I suppose stress is inevitable. As much as we try to avoid it, and try to do things to make us less stressed, the fact of the matter is, we all get a little stressed out every now and then.
Removing stress has something I’ve always been personally mindful of, meaning I’ve tried very hard to lower stress, and calm myself down in any stressful situation. Sometimes it’s tough, but overall I feel like I’ve been doing a good job.
I try to live as stress free as possible.
Stress really is the worst thing for you, and does so much damage to your body. It’s something that I’ve written about before, but I continue to write about it because it’s so important.
Like I mentioned, we all get stressed, it’s almost unavoidable, so we need to learn how to better react when stuff like this comes up.
The effects of stress can lead to employee burnout, which no one wants, so learning how to deal with these things is critical.
Nearly 75% of Americans who responded to an online survey said that their stress levels are so high that they feel unhealthy.
I’m going to talk about different relaxation techniques that you can do at work.
Most of these relaxation techniques take very little time, and cost virtually nothing, depending on how you do it.
Keep in mind that this is by no means an exhaustive list, and there are lots of ways to reduce stress.
Sometimes, it’s as simple as doing something you love, like a hobby or signing your favorite song.
We all know what relaxes us, but here are a few ways, backed by science, to help you relax at work.
Meditation is the greatest relaxation technique in my opinion. There is so much scientific research that shows how powerful meditation truly is.
I want to highlight an app I’ve been trying for the last few days, and so far I’m really liking it. It’s called Headspace.
I’ve been seeing a lot of apps like this lately.
Apps that are guided paths, that teach you how to be better through a very structured flow.
Even if it’s a random algorithm in the background, there’s a sense that there’s a team of scientists working around the clock to make my life better.
A study found that mindful meditation reduced the reactivity of the amygdala and increased activity in areas of the prefrontal cortex that help regulate emotions, subsequently reducing stress.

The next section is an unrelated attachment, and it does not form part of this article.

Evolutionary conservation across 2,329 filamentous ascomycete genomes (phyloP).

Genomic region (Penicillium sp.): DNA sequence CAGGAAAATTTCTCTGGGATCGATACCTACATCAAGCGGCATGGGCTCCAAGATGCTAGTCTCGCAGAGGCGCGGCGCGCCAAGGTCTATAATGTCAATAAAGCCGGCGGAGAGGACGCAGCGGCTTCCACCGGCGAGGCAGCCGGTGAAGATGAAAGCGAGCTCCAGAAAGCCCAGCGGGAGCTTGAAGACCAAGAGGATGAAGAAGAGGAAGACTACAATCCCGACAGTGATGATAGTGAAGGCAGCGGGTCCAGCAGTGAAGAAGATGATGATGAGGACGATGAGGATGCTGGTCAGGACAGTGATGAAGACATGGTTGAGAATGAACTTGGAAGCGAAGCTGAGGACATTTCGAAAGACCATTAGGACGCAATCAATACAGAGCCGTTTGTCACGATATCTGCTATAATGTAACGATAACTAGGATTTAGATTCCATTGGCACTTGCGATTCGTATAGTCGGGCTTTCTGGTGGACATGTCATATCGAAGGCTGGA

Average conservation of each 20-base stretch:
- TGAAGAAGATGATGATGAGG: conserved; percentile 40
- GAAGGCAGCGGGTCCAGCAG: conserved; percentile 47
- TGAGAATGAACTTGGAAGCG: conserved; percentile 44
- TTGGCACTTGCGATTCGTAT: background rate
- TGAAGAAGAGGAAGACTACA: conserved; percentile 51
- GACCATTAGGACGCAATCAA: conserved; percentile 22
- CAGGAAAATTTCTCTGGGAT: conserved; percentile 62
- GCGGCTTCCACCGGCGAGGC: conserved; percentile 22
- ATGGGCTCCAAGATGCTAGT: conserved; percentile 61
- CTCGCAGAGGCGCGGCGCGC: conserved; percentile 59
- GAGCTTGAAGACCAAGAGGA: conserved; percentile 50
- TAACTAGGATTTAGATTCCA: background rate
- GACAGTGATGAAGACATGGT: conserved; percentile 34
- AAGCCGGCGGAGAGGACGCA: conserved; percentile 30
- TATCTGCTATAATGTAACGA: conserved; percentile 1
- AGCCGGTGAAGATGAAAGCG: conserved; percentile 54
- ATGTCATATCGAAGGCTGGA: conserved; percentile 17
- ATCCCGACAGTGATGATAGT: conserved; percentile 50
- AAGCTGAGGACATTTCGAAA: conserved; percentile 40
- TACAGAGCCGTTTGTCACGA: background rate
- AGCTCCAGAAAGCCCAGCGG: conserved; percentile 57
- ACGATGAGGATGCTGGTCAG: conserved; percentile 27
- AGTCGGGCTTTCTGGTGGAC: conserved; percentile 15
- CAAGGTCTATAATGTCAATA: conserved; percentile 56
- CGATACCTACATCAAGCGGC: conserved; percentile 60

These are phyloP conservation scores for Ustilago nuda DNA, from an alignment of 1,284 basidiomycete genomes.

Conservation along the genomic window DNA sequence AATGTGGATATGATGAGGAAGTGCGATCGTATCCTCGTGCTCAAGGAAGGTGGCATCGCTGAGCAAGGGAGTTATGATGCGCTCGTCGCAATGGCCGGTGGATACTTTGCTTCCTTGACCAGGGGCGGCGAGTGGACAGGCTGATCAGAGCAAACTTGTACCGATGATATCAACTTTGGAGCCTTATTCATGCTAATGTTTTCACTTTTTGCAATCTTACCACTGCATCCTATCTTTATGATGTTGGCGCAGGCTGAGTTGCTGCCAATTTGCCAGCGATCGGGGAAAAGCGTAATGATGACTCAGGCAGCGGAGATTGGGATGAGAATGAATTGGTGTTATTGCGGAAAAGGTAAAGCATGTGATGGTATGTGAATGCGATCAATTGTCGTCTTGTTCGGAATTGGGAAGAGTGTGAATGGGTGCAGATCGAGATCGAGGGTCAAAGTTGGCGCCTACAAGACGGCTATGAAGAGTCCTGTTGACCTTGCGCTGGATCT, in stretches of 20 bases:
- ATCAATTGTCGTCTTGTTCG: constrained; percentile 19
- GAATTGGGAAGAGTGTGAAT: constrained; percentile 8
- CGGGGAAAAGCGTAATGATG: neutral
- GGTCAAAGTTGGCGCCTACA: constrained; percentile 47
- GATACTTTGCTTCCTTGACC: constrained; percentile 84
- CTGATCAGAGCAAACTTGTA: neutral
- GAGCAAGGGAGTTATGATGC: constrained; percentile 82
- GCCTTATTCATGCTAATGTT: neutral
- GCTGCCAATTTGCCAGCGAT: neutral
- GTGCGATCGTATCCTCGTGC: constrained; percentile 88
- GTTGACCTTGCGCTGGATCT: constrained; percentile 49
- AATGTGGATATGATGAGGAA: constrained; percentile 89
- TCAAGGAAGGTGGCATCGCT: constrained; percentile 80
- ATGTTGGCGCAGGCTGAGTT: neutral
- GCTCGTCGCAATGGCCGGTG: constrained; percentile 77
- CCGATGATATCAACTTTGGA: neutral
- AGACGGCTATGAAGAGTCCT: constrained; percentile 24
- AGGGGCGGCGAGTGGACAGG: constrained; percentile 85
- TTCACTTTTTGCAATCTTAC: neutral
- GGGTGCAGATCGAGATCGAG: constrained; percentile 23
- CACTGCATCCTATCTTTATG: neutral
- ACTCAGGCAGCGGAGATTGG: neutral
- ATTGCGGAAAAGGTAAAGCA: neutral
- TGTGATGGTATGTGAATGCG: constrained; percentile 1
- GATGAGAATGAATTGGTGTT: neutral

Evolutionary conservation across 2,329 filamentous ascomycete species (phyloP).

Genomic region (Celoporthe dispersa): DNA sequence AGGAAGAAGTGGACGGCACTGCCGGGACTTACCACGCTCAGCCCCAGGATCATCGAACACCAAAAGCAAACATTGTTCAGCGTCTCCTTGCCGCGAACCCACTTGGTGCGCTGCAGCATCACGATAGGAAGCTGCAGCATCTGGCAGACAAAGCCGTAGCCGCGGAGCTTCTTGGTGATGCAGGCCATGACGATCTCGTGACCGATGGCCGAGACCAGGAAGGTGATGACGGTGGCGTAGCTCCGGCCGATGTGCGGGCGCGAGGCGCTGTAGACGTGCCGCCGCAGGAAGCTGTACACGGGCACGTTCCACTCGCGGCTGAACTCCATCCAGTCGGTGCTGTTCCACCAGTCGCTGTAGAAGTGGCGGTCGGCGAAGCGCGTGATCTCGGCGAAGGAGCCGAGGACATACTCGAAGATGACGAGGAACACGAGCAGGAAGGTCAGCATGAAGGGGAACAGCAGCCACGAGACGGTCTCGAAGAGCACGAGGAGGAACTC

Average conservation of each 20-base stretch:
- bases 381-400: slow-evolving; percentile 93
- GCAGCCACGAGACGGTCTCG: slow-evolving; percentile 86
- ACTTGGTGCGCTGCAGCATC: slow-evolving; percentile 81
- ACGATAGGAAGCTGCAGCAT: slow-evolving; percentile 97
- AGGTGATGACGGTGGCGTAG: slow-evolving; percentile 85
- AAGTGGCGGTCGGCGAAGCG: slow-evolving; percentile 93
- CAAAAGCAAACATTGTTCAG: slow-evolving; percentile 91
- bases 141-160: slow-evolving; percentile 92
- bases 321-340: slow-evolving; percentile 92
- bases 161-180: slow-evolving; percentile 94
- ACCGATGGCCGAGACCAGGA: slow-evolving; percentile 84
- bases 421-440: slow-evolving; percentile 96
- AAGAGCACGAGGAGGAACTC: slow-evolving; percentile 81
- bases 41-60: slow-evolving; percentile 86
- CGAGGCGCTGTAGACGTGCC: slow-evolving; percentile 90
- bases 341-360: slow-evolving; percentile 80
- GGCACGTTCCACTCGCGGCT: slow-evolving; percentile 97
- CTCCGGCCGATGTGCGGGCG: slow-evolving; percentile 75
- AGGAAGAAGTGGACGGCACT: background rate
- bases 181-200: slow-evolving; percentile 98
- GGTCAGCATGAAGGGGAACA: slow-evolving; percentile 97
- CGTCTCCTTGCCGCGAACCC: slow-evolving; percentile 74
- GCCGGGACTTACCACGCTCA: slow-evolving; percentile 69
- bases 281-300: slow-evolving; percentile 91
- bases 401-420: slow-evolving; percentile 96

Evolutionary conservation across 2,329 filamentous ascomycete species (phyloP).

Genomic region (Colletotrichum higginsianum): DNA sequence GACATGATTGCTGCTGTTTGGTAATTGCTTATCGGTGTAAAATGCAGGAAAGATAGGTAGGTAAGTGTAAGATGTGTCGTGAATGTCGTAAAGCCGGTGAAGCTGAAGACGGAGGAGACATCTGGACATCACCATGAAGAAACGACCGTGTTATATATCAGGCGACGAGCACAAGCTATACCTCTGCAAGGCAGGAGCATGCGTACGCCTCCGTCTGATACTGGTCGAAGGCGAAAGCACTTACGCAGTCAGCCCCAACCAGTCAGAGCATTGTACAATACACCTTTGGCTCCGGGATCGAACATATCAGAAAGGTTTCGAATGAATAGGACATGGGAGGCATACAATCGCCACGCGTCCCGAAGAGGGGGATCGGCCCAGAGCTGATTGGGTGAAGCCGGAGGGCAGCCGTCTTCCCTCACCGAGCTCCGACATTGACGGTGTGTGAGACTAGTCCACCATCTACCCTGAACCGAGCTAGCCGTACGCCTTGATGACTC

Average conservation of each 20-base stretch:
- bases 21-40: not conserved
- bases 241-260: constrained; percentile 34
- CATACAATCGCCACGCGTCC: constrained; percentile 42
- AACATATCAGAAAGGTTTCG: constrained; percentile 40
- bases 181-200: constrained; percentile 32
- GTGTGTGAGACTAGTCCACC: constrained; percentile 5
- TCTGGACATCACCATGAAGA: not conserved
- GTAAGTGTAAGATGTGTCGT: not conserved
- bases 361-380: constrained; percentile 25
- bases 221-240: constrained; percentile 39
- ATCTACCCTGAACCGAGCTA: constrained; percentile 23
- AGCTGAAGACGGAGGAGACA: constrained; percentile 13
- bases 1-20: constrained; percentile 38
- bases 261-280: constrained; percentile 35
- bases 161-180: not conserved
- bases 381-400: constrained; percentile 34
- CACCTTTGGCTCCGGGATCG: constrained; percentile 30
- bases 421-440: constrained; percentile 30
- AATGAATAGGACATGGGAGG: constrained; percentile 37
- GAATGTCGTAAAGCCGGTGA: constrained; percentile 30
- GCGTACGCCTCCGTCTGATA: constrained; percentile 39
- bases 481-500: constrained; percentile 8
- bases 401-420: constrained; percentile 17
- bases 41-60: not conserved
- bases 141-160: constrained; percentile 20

The more we meditate, the less anxiety we have. Meditation has been linked to larger amounts of gray matter in the hippocampus and frontal areas of the brain. More gray matter can lead to more positive emotions, and better regulation of emotions.
It’s also been shown to decrease levels of the stress hormone cortisol.
When you’re meditating, remember to breathe deeply.
Harvard researcher Herbert Benson wrote a book called “The Relaxation Response”. In it, he used scientific research to show that short periods of meditation, using breathing as a focus, could alter the body’s stress response.
Deep breathing counters the effects of stress by slowing the heart rate and lowering blood pressure.
The good news is, studies show that 20 minutes a day is all that’s required to get beneficial results, like stress reduction.
2. Listen To Music
Listening to music can be great for relaxation.
Music therapy is a whole industry unto itself, and it is truly amazing what music is able to do to heal the body and mind.
Here is a great documentary on the power of music in helping medical patients:
One study has shown that music can trigger biochemical measurable stress-reducing effects, which is great.
Another study found that music helped patients both before and after surgery. The study found that “patients with music reported significant reductions in perceived stress and increases in coping abilities, whereas those without music did not.”
An app that I think does a great job with this is Calm. Check it out, if you’re not hooked after 5 minutes, I’ll buy you a drink ;)
3. Keep a Done List
I think it makes a lot of sense to try and manage the way tasks are approached to help reduce some of the stress associated.
A task list, or a to-do list can get overwhelming, and lead to stress. Also, we often don’t reflect on what went right, which is important to do for your mental well-being.
A better idea, is to keep a “done list”, a list of what you got done today.
This is from a great blog post that I read recently by our friends at iDoneThis about the power of the done list.
Keeping a done list encourages reflection and awareness of the hows and whys of where you are, yielding patience and perspective, better ability to plan, and a clearer picture of where you stand.
In the post, they also talk about the Progress Principle, a book about the power of “small wins”, and their effect on motivation.